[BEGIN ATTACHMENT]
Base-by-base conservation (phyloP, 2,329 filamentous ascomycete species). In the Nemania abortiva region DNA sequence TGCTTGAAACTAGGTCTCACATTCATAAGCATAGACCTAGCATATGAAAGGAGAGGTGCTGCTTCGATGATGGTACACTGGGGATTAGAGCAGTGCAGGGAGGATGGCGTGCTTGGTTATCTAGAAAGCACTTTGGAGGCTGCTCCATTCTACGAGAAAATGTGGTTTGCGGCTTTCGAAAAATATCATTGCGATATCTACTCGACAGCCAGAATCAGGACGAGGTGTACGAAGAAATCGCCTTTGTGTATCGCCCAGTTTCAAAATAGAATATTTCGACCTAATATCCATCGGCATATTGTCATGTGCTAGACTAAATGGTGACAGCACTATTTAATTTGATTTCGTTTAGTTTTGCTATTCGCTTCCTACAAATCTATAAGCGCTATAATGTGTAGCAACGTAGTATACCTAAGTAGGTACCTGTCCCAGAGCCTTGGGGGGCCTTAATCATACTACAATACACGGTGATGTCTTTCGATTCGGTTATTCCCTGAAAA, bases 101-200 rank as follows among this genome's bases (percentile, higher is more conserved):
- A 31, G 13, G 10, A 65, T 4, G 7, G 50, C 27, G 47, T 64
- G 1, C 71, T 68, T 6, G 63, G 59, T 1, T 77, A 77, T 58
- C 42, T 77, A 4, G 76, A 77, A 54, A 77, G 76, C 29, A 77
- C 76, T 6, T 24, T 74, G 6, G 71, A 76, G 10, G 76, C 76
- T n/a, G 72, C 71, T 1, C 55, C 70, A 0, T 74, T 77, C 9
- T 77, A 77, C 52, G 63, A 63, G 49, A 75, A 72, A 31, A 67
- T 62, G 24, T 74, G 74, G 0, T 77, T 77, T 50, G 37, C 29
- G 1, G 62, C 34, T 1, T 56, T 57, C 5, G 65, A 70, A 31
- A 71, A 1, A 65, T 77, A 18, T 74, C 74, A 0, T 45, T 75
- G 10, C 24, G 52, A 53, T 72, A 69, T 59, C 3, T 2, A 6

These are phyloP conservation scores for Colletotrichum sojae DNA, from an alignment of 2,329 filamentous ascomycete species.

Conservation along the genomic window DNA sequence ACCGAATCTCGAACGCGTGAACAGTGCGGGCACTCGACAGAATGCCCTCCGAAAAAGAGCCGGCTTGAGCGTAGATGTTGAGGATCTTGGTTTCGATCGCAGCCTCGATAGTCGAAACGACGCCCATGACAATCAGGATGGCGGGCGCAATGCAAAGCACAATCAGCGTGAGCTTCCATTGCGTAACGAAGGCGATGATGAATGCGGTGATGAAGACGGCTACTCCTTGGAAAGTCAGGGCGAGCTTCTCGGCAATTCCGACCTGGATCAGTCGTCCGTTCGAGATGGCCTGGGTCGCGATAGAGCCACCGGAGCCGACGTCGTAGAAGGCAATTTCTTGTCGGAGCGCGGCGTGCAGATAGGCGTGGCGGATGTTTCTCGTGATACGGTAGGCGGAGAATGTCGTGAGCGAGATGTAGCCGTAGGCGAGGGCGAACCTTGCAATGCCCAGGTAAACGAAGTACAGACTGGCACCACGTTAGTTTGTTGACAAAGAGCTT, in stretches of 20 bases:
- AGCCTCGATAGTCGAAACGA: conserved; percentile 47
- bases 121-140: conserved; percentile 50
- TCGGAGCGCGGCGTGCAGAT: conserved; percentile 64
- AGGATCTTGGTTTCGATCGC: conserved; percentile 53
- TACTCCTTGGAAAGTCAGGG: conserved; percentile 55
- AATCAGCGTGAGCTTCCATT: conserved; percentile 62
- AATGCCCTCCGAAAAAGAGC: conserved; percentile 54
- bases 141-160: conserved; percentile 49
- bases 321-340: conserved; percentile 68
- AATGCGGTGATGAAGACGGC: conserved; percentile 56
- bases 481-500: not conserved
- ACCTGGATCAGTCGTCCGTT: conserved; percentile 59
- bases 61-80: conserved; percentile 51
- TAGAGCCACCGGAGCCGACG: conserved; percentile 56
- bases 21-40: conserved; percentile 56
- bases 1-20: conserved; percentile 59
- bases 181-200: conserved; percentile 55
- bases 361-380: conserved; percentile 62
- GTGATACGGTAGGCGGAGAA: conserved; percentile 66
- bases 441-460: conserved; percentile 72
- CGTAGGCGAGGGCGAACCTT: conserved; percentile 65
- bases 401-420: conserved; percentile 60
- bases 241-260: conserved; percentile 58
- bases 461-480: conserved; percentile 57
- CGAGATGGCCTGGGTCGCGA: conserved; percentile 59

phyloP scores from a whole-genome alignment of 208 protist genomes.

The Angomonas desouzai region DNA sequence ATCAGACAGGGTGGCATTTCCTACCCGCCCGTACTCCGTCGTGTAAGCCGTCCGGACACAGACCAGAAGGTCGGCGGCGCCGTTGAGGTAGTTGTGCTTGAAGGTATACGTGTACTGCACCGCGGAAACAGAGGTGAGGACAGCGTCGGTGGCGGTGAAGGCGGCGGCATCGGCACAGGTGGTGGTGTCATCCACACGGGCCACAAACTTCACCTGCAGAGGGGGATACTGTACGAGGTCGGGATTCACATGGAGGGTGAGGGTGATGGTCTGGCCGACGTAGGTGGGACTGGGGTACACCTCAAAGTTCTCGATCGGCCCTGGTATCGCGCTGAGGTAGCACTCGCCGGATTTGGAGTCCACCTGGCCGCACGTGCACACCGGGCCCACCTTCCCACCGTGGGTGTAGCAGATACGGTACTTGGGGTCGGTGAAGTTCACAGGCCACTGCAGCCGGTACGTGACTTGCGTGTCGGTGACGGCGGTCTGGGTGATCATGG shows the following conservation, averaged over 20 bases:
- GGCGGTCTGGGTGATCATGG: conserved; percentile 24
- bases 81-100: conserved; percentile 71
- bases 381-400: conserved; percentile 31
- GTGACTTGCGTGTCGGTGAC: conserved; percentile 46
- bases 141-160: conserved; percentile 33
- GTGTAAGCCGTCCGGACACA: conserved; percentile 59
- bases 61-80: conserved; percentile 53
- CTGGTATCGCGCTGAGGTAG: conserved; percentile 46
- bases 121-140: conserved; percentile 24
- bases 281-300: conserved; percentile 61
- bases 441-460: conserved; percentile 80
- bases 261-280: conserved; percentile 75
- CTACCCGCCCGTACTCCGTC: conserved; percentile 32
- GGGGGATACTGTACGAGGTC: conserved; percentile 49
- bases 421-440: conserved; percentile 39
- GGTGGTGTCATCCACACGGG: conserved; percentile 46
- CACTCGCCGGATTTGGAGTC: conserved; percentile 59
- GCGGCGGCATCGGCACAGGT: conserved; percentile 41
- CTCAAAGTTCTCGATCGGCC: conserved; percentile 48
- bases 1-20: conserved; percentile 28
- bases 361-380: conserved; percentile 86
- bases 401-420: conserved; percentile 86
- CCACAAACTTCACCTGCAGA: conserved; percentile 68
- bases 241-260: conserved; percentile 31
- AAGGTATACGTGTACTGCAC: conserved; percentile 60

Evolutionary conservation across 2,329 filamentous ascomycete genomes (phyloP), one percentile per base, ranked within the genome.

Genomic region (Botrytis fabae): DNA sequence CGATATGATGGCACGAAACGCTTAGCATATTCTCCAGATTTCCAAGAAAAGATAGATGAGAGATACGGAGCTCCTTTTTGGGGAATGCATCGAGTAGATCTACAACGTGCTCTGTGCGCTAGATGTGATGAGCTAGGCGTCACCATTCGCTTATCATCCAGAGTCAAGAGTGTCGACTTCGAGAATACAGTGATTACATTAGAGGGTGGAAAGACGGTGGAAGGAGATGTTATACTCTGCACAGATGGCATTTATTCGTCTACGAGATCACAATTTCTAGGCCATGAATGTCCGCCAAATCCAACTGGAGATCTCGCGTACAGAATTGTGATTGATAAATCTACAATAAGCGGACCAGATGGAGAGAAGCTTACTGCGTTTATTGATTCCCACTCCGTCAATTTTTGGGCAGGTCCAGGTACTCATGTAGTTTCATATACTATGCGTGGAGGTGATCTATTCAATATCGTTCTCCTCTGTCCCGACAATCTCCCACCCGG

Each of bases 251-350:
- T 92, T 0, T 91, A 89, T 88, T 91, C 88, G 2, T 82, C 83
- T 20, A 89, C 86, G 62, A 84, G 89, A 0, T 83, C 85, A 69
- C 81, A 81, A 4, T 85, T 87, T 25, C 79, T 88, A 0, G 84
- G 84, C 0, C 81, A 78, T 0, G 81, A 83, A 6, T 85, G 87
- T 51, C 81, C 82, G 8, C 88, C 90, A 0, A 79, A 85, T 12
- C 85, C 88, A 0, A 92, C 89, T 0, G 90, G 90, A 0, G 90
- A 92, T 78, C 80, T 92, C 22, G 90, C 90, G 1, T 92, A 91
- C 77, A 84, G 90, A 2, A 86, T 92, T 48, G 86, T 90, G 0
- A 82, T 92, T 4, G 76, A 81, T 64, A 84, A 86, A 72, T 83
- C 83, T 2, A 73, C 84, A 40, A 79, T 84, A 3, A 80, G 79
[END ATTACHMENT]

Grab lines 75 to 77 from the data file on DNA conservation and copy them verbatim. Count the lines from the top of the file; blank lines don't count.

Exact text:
- A 92, T 78, C 80, T 92, C 22, G 90, C 90, G 1, T 92, A 91
- C 77, A 84, G 90, A 2, A 86, T 92, T 48, G 86, T 90, G 0
- A 82, T 92, T 4, G 76, A 81, T 64, A 84, A 86, A 72, T 83